Waste management raises a stink in council meeting
Sadresh, a class six student, shared his suggestions for the betterment of the city with Mayor Sampath Raj, during the lunch break for councillors, on Tuesday. | Photo Credit: Deepika K C
Some councillors also voiced the problems faced by pourakarmikas
Garbage-ridden streets, blackspots, and waste-bins filled to the brim waiting to be picked up and disposed off are apparently not pet peeves only of citizens. Issues in waste management dominated the monthly council meeting of the Bruhat Bengaluru Mahanagara Palike (BBMP) on Tuesday, a day before the civic body presents the budget.
Many councillors complained of having to bear the brunt of complaints from residents about garbage-related problems. Some of them also raised problems faced by pourakarmikas.
“What is the logic of having one pourakarmika for every 700 people? How will they manage?” asked some while others complained of pushcarts for pourakarmikas not arriving on time, and of their salaries not being paid for months.
Mayor R. Sampath Raj told them that the pourakarmika-to-people ratio was well thought out. “It has been calculated based on statistics that say each street has around 50 houses, and each house has around five people. Each pourakarmika takes care of four or five streets,” he said.
But that failed to convince councillors, who pointed out that the city’s population had seen a steady increase, and so had the number of houses in each building, making it difficult for pourakarmikas to manage collection of such a huge quantum of waste.
Commissioner N. Manjunath Prasad assured councillors, who complained of unpaid salaries, that the matter had been taken care of. He said the palike had started direct payment of salaries to 6,000 pourakarmikas and ₹27 crore had been released this week.
Another topic that came up for discussion was the rising discontentment of residents around waste processing plants, with the focus on the KCDC unit. The commissioner said KCDC officials will be called for a meeting on how to prevent the stench from the plant. The Mayor said a special meeting will be called to discuss problems related to waste management.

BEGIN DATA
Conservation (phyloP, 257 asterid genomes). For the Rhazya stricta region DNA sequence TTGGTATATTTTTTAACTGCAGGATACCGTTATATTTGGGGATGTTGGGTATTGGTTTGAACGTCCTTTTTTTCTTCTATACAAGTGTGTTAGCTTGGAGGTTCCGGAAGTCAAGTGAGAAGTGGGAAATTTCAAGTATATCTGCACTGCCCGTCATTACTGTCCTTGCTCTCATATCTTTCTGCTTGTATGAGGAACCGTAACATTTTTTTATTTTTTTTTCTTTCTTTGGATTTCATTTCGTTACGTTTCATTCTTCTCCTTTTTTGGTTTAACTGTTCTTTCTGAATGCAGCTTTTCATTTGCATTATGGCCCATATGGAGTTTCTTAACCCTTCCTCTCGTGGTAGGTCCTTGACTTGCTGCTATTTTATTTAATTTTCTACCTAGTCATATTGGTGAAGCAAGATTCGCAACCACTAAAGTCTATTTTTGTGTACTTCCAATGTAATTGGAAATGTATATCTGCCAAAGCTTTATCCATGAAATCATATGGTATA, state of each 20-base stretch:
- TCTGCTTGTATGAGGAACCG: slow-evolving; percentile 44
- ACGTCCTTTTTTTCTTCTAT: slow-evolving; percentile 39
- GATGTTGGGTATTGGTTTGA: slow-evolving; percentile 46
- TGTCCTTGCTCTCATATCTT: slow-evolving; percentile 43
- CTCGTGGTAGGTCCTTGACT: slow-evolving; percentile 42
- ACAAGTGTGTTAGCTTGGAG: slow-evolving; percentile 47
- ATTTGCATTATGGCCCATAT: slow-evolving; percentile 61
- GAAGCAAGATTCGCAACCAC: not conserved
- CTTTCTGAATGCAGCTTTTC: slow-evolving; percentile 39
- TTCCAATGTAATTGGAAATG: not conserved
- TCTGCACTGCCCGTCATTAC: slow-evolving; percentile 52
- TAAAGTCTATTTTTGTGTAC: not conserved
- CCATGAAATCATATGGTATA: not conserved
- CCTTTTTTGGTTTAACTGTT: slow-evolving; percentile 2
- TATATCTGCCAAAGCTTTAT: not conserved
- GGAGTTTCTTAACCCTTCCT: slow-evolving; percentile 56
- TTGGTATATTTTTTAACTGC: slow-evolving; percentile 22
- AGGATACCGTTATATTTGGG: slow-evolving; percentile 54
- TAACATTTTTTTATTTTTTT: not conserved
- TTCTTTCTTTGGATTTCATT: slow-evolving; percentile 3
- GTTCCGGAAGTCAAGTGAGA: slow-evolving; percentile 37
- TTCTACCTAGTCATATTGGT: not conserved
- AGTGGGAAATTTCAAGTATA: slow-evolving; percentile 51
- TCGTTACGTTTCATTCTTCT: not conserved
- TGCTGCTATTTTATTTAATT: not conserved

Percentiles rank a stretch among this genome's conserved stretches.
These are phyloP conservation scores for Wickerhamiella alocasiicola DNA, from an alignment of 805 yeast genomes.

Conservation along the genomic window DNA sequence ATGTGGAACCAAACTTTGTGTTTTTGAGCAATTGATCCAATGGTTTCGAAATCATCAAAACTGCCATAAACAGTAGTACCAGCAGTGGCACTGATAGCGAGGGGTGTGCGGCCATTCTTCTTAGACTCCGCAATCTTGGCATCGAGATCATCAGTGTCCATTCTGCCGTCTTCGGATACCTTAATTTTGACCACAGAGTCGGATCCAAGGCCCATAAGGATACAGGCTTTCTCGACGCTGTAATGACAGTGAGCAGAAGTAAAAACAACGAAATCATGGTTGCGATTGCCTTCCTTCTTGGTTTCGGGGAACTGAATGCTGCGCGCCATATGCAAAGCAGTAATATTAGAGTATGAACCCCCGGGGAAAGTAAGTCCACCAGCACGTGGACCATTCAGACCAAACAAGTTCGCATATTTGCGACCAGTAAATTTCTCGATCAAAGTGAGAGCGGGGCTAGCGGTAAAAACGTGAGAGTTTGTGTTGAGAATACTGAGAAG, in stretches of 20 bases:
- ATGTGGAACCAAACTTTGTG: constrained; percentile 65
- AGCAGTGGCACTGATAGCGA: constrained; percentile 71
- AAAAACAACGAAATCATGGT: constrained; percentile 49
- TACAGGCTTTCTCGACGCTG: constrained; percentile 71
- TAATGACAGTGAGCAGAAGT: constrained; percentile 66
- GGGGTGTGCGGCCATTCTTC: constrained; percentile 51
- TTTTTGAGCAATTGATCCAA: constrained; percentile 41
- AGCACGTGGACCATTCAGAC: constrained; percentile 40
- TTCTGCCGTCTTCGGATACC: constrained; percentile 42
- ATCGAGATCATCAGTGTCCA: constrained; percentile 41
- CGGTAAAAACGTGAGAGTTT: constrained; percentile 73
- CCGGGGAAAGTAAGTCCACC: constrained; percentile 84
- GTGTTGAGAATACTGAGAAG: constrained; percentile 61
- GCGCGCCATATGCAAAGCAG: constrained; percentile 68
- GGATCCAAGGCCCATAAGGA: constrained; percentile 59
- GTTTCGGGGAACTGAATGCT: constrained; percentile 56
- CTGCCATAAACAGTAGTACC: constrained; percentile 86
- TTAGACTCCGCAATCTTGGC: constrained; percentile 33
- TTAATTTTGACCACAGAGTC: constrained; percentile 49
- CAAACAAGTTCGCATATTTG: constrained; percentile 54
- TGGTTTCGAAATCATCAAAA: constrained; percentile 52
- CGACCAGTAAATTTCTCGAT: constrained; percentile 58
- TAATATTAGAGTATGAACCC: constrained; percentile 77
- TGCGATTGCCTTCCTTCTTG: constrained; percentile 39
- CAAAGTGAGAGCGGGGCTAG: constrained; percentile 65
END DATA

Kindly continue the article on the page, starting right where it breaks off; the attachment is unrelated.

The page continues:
The BBMP has asked the Bangalore Water Supply and Sewerage Board (BWSSB) to furnish full details on the availability of water this summer, and the allotment for each zone. The Mayor said recent media reports of a possible water shortage in the city had caused large-scale apprehensions among people, and asked the BWSSB to give details before the first week of March.
A BWSSB official said nodal officers will be deputed to the BBMP to attend to water supply and sewage complaints.
Councillors seek pay hike
Councillors utilised the opportunity to seek a benefit not just for their wards, but also for themselves. Many pitched for a hike in their salary, a demand the Mayor said would be forwarded to the State government. The Mayor said the salary of a councillor is around ₹7,000 a month.
Young environmentalist steals the show
It is not uncommon for the general public to be interested in how a council meeting works. But the visitors’ and press gallery had an unlikely visitor on Tuesday.
A young boy carrying four copies of a book waited patiently for the meeting to conclude. As the council dispersed for lunch and Mayor R. Sampath Raj made his way out of the meeting hall to address waiting mediapersons, the bespectacled boy sought an audience.
He introduced himself to ‘Mayor uncle’ as Sadrsh S. Keshava, ‘a climate champion from Yelahanka’, and said he had some recommendations to make.
All television cameras were trained on him as he started doling out his observations and suggestions, which ranged from putting to use used plastic bottles to planting more trees to make up for every tree that is cut.
Sadrsh managed to make the Mayor promise that he will walk the talk when it comes to promises made for a better environment.
Later in the day, his father B.K. Subbaramu said that his son, a class six student who chose to drop out of school in favour of home schooling because he was not satisfied with the education in school, was always discussing the environment. “If he sees someone in a car with the AC on, he questions them. I don’t know where his interest stems from,” he said.